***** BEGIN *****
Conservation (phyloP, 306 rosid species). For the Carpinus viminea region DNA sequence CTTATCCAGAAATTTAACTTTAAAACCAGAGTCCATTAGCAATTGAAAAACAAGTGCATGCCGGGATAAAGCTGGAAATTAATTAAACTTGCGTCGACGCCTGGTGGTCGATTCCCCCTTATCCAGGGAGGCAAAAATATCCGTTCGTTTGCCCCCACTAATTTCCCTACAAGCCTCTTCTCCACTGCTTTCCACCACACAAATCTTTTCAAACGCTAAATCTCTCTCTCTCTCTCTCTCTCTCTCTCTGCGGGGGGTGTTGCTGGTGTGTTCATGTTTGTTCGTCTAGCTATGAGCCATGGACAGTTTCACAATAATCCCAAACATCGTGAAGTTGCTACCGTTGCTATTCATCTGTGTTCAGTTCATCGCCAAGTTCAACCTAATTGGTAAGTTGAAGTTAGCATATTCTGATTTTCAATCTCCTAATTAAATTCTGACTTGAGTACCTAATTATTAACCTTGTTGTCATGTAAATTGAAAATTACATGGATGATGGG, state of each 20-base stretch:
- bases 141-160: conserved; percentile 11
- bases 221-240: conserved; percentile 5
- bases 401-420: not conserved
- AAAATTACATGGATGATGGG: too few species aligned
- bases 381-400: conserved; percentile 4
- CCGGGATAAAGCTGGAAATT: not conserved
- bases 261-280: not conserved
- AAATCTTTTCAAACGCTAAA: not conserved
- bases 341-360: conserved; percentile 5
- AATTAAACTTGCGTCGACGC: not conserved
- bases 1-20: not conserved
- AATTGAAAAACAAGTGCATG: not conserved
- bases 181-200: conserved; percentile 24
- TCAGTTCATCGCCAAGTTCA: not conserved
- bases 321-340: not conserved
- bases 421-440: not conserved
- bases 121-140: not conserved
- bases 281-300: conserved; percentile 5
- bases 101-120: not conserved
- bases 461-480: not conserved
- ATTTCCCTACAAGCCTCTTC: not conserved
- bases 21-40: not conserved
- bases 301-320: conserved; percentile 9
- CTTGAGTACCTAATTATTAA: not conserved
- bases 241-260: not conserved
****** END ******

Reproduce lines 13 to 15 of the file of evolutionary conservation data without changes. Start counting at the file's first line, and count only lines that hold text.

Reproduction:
- AATTGAAAAACAAGTGCATG: not conserved
- bases 181-200: conserved; percentile 24
- TCAGTTCATCGCCAAGTTCA: not conserved